Electret element, electromechanical converter and method for manufacturing electret element

- The University of Tokyo

An electret element includes: an Si layer, an SiO2 layer formed at a surface of the Si layer; and an electret formed at the SiO2 layer near an interface of the SiO2 layer and the Si layer.

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Description
TECHNICAL FIELD

The present invention relates to an electret element, an electromechanical converter and a method for manufacturing an electret element.

BACKGROUND ART

As conventional methods for fixing an electric charge in an insulating film constituted of, for instance, SiO2, a method for injecting an electric charge to the insulating film from the surface thereof by using a “corona discharge” or by using an “electron beam” is known (see, for instance, PTL1). However, since narrow-gap areas such as the side surfaces of a comb tooth structure cannot be charged with ease through this method, assembly is normally performed after the charge processing. This makes it difficult to narrow the gap, which is bound to restrict the level of performance of a power generating device, an actuator or the like.

As a way of addressing this issue, a method for charging narrow-gap areas whereby the air is ionized with a soft x-ray and the resulting ions are injected into the narrow-gap areas with a bias voltage, has been proposed (see, for instance, PTL2).

Moreover, ions of an alkali metal, such as potassium ions, which has been injected in an SiO2 layer may be caused to move and fixed by applying a bias voltage at high temperature (see, for instance, PTL3).

CITATION LIST Patent Literature

PTL1: Japanese Laid Open Patent Publication No. H9-283373

PTL2: Japanese Patent No. 5551914

PTL3: Japanese Patent No. 5627130

SUMMARY OF INVENTION Technical Problem

The method described in PTL2 requires a state in which an electric field is applied to the charge-target area to be sustained during the charge processing. For instance, in order to charge comb teeth to their roots, the comb teeth of one must be fully inserted into the gaps between the teeth of the other and remain so inserted. However, as the charge processing progresses, the electrostatic force decreases, resulting in a decrease in the extent of teeth insertion. This means that a special mechanism for holding the comb teeth is required in order to sustain the extent of insertion. In addition, since the processing requires air, a sealed area cannot be effectively charged.

Furthermore, in all the methods cited above, the electric charge is injected from the surface, making it difficult to control the position at which the charge is fixed (the depth from the surface). Thus, a uniform charge cannot be achieved at a position deep into an insulating material. An electric charge fixed near the surface will tend to become neutralized through a reaction with water vapor in the air and thus, the service life of the electret will be shortened.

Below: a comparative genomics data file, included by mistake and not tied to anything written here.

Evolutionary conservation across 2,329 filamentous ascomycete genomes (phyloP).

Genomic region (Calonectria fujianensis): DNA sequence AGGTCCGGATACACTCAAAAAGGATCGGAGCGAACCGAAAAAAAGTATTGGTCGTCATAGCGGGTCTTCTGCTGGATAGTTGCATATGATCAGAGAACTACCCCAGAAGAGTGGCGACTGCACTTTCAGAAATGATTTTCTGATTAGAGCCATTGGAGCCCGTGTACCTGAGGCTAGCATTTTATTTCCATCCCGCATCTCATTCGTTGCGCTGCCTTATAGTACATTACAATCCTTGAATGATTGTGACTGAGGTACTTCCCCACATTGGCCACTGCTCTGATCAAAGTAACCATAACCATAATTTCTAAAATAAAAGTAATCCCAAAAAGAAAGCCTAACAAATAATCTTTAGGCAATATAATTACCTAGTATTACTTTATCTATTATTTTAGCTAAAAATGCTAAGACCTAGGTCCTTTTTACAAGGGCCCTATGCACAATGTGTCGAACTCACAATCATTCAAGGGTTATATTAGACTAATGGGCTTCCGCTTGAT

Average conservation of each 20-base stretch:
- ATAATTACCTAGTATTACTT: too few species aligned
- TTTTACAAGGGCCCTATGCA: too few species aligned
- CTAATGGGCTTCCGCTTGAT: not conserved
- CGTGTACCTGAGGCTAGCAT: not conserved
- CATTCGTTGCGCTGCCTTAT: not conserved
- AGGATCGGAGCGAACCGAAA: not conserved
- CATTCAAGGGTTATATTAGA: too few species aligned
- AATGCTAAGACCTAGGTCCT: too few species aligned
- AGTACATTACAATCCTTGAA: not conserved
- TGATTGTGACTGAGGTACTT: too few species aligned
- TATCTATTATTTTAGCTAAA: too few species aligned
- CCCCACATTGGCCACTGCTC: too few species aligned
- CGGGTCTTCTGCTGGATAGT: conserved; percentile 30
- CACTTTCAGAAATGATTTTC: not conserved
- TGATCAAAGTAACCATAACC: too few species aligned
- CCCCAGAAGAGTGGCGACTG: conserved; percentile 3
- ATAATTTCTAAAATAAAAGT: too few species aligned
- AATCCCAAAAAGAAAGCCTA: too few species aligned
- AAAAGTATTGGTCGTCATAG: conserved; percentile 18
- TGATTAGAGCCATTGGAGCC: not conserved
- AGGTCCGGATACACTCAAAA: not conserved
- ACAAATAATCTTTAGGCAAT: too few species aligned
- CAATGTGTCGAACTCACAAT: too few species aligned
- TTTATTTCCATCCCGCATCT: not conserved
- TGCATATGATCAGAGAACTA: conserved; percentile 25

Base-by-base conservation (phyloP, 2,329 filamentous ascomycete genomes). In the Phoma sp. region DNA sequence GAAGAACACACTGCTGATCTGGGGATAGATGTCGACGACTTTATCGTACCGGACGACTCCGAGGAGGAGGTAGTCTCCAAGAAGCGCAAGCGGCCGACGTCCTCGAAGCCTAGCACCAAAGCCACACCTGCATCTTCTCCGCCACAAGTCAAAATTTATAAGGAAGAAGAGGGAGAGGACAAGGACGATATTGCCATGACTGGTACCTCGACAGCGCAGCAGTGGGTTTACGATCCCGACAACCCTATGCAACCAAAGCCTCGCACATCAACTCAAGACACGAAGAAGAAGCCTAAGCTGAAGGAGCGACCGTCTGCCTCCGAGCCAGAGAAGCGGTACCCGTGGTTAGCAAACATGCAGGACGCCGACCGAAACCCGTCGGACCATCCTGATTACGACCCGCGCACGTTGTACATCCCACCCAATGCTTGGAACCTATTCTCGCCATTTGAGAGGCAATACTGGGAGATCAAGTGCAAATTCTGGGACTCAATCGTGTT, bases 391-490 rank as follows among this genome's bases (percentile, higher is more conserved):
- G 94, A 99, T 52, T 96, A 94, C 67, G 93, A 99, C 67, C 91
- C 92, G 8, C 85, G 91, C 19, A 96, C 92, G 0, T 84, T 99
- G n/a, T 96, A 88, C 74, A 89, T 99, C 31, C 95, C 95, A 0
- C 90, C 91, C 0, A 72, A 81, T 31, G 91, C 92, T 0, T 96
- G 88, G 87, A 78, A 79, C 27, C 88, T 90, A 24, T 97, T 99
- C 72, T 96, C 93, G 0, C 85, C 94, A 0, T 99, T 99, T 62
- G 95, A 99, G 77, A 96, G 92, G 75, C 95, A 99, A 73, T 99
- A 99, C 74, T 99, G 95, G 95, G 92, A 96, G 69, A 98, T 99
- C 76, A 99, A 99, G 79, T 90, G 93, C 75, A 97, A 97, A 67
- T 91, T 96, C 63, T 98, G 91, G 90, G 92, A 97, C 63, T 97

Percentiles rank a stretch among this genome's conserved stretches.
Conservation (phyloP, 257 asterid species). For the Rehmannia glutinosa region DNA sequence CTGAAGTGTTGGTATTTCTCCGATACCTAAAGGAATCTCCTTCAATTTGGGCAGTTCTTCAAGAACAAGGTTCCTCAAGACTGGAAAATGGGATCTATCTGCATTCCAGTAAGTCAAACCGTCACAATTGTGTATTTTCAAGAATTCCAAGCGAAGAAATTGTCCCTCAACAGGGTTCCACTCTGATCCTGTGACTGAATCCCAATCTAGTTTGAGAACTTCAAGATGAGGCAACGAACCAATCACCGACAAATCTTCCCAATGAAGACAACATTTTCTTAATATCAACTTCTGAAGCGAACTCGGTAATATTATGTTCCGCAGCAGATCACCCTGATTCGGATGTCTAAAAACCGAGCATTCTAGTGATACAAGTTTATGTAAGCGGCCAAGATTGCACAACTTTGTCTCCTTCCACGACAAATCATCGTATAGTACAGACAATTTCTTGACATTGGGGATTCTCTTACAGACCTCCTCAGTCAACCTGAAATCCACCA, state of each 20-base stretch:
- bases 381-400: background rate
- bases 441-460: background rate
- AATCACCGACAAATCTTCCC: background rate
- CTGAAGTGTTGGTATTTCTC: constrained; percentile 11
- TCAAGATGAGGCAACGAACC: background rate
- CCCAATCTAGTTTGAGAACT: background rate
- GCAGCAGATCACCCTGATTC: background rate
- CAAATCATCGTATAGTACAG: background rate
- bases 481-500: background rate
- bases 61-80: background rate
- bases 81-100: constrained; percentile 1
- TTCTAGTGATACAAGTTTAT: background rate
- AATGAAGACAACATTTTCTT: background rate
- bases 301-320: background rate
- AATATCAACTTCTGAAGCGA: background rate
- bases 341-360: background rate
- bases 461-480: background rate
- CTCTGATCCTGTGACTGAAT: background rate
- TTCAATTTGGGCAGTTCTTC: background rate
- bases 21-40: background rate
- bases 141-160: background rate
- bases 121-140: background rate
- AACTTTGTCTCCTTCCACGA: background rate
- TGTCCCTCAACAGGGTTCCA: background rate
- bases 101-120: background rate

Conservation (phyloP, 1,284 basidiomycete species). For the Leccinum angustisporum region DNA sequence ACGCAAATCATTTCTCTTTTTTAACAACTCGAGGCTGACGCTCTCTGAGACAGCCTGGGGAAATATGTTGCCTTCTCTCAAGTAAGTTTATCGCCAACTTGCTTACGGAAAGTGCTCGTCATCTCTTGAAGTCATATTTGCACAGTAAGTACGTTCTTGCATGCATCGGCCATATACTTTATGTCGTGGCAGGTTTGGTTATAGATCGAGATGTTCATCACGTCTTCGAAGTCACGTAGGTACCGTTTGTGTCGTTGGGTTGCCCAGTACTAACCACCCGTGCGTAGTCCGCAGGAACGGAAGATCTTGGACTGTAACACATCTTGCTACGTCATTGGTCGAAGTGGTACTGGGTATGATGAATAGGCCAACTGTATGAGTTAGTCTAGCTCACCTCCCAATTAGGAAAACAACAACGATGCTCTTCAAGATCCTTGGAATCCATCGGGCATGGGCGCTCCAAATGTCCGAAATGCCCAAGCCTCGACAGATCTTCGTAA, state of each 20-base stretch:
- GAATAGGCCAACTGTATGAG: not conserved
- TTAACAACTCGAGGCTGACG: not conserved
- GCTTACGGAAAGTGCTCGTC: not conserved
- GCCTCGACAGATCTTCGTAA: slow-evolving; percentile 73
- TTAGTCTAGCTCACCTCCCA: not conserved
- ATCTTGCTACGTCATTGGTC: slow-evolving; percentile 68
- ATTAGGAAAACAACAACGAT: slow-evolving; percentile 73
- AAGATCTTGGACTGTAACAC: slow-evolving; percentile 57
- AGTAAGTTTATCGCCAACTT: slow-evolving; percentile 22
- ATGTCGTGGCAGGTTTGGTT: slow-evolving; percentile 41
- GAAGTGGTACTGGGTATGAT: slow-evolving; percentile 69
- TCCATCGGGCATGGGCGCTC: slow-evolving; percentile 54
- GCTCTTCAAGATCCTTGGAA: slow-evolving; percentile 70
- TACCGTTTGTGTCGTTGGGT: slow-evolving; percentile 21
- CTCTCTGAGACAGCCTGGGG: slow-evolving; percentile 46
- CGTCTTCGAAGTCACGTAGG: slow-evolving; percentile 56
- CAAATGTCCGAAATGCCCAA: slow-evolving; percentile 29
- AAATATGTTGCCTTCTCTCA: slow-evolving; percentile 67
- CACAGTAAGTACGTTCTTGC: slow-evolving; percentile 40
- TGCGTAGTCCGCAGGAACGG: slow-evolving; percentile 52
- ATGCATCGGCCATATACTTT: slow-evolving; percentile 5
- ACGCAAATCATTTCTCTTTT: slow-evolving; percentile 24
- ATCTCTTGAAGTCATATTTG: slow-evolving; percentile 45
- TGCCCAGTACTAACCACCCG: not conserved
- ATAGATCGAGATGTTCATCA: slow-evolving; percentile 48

While ions of an alkali metal are used in the method disclosed in PTL3, alkali metals, which degrade the electrical characteristics of semiconductor elements, are normally kept out of a manufacturing apparatus. This means that since an electret cannot be formed in part of a CMOS device by using this method, the method is bound to limit the application range. In addition, since ions of an alkali metal are fixed at positions close to the SiO2 surface, the method requires additional processing such as water-repellent film formation processing, in order to ensure the service life of the electret is not shortened.

Solution to Problem

According to the first aspect of the present invention, an electret element, comprises: an Si layer, an SiO2 layer formed at a surface of the Si layer; and an electret formed at the SiO2 layer near an interface of the SiO2 layer and the Si layer.

According to the second aspect of the present invention, an electromechanical converter provides a first electrode and a second electrode disposed so as to face opposite each other, at least one of which is allowed to move, wherein: the first electrode is constituted with the electret element according to the first aspect; and electric energy is converted to mechanical energy and vice versa as at least either the first electrode or the second electrode moves.

According to the third aspect of the present invention, in the electromechanical converter according to the second aspect, it is preferred that the Si layer is constituted with an Si substrate; and at least a part of a circuit element used to drive the electromechanical converter is formed at the Si substrate.